Ellen Prockter, who wrote the original Marlborough People book to mark the millennium, hears Major Kate Philp’s own account of her life since Afghanistan – and how she’s putting down roots in Marlborough
I’ve been an army officer for thirteen years and this August I return to civvy street.
That hadn’t always been the plan. Before I was posted to Afghanistan in 2008 I resigned my commission – I thought that role would be the most challenging I’d ever done and the end of my tour would be a good time to go.
I kept my decision very quiet – I didn’t want the lads under my command thinking I wasn’t 100 per cent committed – but halfway through the tour I did tell them. The timing was good because a few days later I was seriously injured by an IED and news of my resignation was in The Sun.
I was patched up at Camp Bastion, where the team believed they had saved my leg, and then flown to Birmingham. My heel and ankle were described as ‘a jigsaw of fractures’; the likelihood was that I would be in constant pain and need to walk with a stick.
Amputation below the knee was the alternative. I asked my consultant whether I would be able to run, play tennis and ski with a prosthetic and he said, “Yes, absolutely.” And I said, “That’s fine then” – my actual words.
I still planned to leave the Army and my career manager was really supportive, but it was not meant to be. I was in and out of hospital – I can’t quite remember how many ops I have had, but, it is in double figures. I had to rethink my plans and we agreed that I would stay until I was physically ready to leave.
After the amputation my wounds weren’t healing. Initially this was thought to be because of the eighteen screws holding things together. The screws were removed and still I didn’t heal. Eventually a deep bone infection was diagnosed.
This was a moment of deep worry for me – there was a chance I could lose my knee. Having seen others at Headley Court, the rehab unit, I realised how lucky I was to have kept mine. Fortunately my knee was saved and for three months I was on intravenous antibiotics. During my rehab I have had to be really patient – not natural for me.
It was nerve racking getting back to work after such a long break. I prided myself on being a very competent, professional officer and was determined to do myself justice It wasn’t easy but it gave me a sense of perspective – trivial things no longer upset me.
However, working full out meant that I couldn’t even manage my basic rehabilitation, let alone proper physical training and so it was agreed that I should take a year’s sabbatical from May 2013 – May 2014 to fully focus on my rehab.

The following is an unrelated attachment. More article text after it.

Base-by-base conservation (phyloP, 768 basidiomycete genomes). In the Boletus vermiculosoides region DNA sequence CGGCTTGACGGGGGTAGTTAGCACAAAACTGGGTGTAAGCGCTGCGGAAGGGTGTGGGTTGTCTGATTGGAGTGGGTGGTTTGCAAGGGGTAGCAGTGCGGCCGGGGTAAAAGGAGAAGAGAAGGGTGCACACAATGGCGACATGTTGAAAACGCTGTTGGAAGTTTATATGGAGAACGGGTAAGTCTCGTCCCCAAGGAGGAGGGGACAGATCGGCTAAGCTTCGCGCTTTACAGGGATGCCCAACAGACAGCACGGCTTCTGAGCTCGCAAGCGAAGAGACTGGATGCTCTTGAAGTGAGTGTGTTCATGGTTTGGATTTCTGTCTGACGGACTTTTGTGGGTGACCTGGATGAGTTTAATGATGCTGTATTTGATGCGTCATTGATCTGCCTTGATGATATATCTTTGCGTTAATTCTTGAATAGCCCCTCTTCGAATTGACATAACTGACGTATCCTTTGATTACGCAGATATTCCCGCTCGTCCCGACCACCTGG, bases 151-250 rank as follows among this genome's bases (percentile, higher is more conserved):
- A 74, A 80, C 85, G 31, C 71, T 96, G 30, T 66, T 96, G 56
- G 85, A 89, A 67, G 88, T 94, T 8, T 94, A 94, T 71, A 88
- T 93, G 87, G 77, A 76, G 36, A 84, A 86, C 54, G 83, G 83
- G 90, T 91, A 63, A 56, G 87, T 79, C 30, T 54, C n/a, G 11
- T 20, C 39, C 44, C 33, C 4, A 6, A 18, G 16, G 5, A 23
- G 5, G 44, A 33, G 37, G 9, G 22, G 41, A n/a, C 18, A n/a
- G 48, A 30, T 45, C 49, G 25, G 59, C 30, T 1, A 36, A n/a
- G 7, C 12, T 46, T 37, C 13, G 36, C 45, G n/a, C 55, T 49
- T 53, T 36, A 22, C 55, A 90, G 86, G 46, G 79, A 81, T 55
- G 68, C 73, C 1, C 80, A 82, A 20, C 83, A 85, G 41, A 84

I applied for the South Pole expedition in aid of Walking With The Wounded because I really needed a goal to work towards and I was looking forward to being part of a team again – rehab is a solitary path, even though you are surrounded by people.
I was aware I was privileged in being able to continue my career after injury – most have to leave. Walking With The Wounded is a fantastic charity that helps injured service men and women to get back on track and pursue a second career.
The operation in July 2014 was my second involving a new technique inserting pigskin to pad out my knee to stop the daily discomfort of the prosthetic rubbing my leg. It hasn’t rubbed since – incredible.
Physical exercise makes me really happy and running was something I really wanted to try again. I have recently been fitted with a blade and it has made all the difference.
A couple of years ago I decided to buy a property in Marlborough. As I drove through on my way to the staff college at Shrivenham I thought how lovely the town was.
I fell in love with an eighteenth century cottage with beautiful outside space, exposed beams and a real fire. It sang to me! It also had the important upstairs bathroom. The big compromise was being on a busy road and no parking space, but I manage.
I can’t tell you how happy I am living here – I just love it. After a transient life I am putting down roots. I have wonderful neighbours, a good friend from the Army lives here, I’ve made new friends at the Leisure Centre and when I go to The Food Gallery they know I will want a chilli mocha. There is a real sense of community in Marlborough.
The Army has been very supportive, as have my family and friends, but I am now ready to move on. The past few months have been really exciting. I am setting up my own business and want to work in developing people – leadership training, team work, problem solving, resilience – all the skills I’ve learnt in the military.